Norway's Wealth Fund Issues Savage Burn On Tesla

norways wealth fund issues savage burn on tesla

Save for some uplifting production news, Tesla Motors is still fighting an uphill battle. CEO Elon Musk’s earlier claim that the company would go private has gotten him into trouble with the Securities Exchange Commission — since it looks as if the automaker hasn’t procured the necessary funding to make that happen.

However it doesn’t appear as if Norway’s sovereign wealth fund will be the outlet to pick up that tab. Trond Grande, deputy CEO of the Norwegian fund, declined to say whether Tesla had approached the fund about going private. “We don’t have a view on that,” he said before adding “We want to be invested in companies that make money.”

That savage burn, reported by Bloomberg, sounds pretty definitive. If Tesla hasn’t approached Norway already, it certainly isn’t going to now.

Norway is Tesla’s third-biggest market and the country’s wealth fund is the world’s largest. It currently holds a 0.48 percent stake in the automaker worth about $253 million. Assuming Tesla goes private, the fund is likely to sell off its shares as standard protocol. But it’s legally allowed to stay invested if it wants.

“The priority is to try to preserve the value for the fund. That is the priority,” Grande said. “If that means that the fund will be invested in a company that has been delisted for a period of time, that could happen … But as a main rule, we will exit the investments as and when, or soon after, it has been taken off an exchange.”

In March the fund voted against Musk’s potential $2.6 billion payout. It also backed an initiative to have Musk removed as chairman in June, and supported one would have allowed investors to nominate their own directors.

That’s likely of little consequence to Elon at the moment, though. The SEC appears to have opened an inquiry related to Musk’s tweets about privatization and that’s likely weighing heavier on his mind right now. The company’s stock has also taken a serious hit.

[Image: Tesla]

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  • Kosmo Kosmo on Aug 22, 2018

    Gotta love Norway with its huge subsidies for Tesla ownership. Funded by Norway's Wealth Fund. Which is funded by North Sea oil revenues.........

  • Felix Hoenikker Felix Hoenikker on Aug 23, 2018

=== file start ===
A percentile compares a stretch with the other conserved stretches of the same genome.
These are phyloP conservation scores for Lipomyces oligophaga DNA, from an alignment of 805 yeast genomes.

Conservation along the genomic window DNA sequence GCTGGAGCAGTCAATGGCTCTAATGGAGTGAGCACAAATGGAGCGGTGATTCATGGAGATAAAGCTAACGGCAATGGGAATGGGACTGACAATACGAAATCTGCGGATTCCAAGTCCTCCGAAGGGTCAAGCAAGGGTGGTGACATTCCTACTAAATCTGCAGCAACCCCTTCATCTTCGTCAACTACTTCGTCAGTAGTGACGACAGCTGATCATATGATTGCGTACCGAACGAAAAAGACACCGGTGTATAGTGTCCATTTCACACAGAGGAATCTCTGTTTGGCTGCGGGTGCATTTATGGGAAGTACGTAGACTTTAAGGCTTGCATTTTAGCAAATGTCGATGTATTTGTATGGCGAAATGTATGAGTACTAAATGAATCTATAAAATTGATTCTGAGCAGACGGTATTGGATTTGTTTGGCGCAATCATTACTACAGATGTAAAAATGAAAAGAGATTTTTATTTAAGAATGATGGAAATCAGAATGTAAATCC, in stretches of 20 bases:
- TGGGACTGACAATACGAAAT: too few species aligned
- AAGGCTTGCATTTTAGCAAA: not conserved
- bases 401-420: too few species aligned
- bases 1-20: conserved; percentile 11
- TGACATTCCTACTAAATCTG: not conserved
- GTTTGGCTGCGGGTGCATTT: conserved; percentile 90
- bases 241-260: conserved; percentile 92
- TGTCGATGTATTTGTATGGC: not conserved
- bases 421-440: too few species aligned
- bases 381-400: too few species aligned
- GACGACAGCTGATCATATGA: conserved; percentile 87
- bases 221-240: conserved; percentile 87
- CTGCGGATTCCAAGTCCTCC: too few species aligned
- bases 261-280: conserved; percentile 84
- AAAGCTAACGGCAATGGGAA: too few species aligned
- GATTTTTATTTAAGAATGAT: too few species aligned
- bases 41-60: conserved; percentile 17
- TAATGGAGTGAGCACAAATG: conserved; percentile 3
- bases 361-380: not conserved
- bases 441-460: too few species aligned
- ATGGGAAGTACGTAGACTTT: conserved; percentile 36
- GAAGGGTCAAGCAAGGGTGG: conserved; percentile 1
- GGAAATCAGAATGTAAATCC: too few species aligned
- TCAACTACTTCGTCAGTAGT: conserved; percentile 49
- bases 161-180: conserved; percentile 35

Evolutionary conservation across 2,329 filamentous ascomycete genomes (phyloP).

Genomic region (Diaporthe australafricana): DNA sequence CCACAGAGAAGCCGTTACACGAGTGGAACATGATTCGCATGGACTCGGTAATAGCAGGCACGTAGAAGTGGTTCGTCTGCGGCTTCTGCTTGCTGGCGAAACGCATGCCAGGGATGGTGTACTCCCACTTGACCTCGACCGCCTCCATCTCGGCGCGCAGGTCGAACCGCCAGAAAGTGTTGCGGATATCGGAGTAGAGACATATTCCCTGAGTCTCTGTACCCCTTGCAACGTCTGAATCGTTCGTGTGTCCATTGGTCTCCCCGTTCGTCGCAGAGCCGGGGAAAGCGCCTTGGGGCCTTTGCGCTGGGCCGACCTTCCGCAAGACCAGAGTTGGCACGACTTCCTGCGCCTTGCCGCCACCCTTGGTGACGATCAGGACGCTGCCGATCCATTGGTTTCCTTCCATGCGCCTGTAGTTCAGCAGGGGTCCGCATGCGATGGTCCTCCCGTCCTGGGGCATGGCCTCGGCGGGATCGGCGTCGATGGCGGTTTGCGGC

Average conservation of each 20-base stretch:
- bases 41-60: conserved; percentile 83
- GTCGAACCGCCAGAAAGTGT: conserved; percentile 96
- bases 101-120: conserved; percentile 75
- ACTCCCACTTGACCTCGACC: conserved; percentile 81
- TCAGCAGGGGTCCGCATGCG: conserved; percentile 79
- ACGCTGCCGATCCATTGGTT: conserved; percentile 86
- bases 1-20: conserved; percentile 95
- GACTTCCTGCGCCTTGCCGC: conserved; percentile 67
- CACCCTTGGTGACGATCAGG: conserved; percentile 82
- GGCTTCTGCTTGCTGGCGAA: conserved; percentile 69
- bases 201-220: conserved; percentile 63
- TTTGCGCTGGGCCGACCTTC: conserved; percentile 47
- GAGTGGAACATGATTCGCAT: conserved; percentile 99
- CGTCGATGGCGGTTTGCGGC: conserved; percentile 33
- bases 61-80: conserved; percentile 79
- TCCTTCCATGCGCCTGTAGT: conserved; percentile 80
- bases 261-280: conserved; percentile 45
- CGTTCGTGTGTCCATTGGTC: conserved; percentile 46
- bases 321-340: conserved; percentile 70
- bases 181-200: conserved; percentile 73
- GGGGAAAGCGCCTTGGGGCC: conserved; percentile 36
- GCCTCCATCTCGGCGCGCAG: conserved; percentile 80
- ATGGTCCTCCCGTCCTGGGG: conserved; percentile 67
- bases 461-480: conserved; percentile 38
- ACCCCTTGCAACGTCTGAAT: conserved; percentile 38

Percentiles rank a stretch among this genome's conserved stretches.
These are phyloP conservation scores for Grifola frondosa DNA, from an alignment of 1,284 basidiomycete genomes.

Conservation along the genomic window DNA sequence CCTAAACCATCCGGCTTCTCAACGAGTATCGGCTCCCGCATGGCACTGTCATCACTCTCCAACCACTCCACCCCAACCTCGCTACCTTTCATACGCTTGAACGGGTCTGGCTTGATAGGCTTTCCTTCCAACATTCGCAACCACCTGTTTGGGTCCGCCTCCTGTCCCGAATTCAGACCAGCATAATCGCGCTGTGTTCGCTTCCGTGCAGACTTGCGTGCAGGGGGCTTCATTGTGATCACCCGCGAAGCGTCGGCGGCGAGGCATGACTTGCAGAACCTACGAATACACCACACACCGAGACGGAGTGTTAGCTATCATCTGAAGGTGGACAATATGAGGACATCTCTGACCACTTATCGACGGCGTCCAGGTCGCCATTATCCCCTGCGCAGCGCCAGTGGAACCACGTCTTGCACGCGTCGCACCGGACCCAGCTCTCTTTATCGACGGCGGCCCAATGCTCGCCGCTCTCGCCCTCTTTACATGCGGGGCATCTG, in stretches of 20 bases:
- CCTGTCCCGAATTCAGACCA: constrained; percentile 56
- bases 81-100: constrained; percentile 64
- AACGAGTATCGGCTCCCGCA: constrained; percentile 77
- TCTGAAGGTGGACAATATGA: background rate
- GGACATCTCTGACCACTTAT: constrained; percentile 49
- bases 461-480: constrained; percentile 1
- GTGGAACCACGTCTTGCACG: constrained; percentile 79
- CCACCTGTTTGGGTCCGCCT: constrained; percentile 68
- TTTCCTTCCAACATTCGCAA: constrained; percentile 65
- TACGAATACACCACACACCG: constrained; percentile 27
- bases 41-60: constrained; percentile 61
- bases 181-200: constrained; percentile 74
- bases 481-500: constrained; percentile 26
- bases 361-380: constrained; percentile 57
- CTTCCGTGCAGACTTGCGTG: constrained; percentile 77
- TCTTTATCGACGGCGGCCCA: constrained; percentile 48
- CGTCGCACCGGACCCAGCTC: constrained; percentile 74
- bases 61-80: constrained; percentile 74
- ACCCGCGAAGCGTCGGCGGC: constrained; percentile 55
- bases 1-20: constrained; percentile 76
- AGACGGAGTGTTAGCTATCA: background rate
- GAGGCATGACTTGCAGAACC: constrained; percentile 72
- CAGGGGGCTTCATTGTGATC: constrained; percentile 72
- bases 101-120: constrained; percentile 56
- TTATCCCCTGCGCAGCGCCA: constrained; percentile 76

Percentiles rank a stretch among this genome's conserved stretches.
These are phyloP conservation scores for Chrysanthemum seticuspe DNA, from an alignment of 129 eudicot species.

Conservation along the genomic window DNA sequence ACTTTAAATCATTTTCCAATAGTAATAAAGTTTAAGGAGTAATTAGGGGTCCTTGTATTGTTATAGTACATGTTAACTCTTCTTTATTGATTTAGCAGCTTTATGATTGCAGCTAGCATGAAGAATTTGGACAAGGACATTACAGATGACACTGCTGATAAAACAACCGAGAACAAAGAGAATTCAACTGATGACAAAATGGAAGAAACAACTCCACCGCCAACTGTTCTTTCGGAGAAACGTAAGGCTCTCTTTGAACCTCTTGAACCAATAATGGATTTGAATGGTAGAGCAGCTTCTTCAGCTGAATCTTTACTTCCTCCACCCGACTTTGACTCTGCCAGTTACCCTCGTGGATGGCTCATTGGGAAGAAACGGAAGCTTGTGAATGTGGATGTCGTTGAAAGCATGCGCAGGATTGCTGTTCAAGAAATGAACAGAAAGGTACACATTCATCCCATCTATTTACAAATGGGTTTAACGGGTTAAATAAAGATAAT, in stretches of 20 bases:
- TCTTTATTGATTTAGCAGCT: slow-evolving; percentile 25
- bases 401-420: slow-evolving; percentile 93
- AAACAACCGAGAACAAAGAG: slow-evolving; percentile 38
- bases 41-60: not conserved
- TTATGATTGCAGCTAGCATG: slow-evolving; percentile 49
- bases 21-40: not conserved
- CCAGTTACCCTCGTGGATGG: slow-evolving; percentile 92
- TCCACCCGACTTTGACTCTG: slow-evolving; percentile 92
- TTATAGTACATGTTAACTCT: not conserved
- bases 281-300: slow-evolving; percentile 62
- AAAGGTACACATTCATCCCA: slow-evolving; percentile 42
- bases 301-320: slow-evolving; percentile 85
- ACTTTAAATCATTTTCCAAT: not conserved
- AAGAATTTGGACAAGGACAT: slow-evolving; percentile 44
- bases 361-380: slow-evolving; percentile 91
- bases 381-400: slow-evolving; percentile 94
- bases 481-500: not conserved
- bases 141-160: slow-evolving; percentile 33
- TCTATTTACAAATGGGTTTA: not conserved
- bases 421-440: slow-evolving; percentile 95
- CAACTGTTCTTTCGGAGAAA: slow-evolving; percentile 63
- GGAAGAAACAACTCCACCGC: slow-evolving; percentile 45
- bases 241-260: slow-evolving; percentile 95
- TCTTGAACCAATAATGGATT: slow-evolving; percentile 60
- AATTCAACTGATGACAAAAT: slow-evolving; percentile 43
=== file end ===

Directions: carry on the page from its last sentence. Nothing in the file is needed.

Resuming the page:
Yes, Elon is a nut case, but the product is real. I had lunch with an ex coworker two weeks ago. As we were leaving he showed me his new car - a white Tesla Model 3. Naturally we went for a spin up and down US 1 near Woodbridge, NJ. The performance of the 3 blew my socks off. I am a big fan of quiet power, and this thing is almost silent, and really fast especially from a stop. I never expected this kind of acceleration from a BEV passenger car. Now long term durability is another issue. Too early to tell, but out of the box the 3 is quite impressive to drive. At $50K it's a little pricey for my tastes for a commuter car, but I could see $35K when production catches up with demand or battery prices keep dropping.

  • 285exp I am quite sure that it is a complete coincidence that they have announced a $7k price increase the same week that the current administration has passed legislation extending the $7k tax credit that was set to expire. Yep, not at all related.
  • Syke Is it possible to switch the pure EV drive on and off? Given the wonderful throttle response of an EV, I could see the desirability of this for a serious off-roader. Run straight ICE to get to your off-roading site, switch over the EV drive during the off-road section, then back to ICE for the road trip back home.
  • ToolGuy Historical Perspective Moment:• First-gen Bronco debuted in MY1966• OJ Simpson Bronco chase was in 1994• 1966 to 1994 = 28 years• 1994 to now = 28 yearsFeel old yet?
  • Ronnie Schreiber From where is all that electricity needed to power an EV transportation system going to come? Ironically, the only EV evangelist that I know of who even mentions the fragile nature of our electrical grid is Elon Musk. None of the politicians pushing EVs go anywhere near it, well, unless they are advocating for unreliable renewables like wind and solar.
  • FreedMike I just don’t see the market here - I think about 1.2% of Jeep drivers are going to be sold on the fuel cost savings here. And the fuel cost savings are pretty minimal, per the EPA: https://www.fueleconomy.gov/feg/PowerSearch.do?action=noform&path=1&year1=2022&year2=2022&make=Jeep&baseModel=Wrangler&srchtyp=ymm&pageno=1&rowLimit=50Annual fuel costs for this vehicle are $2200 and $2750 for the equivalent base turbo-four model. I don’t get it.
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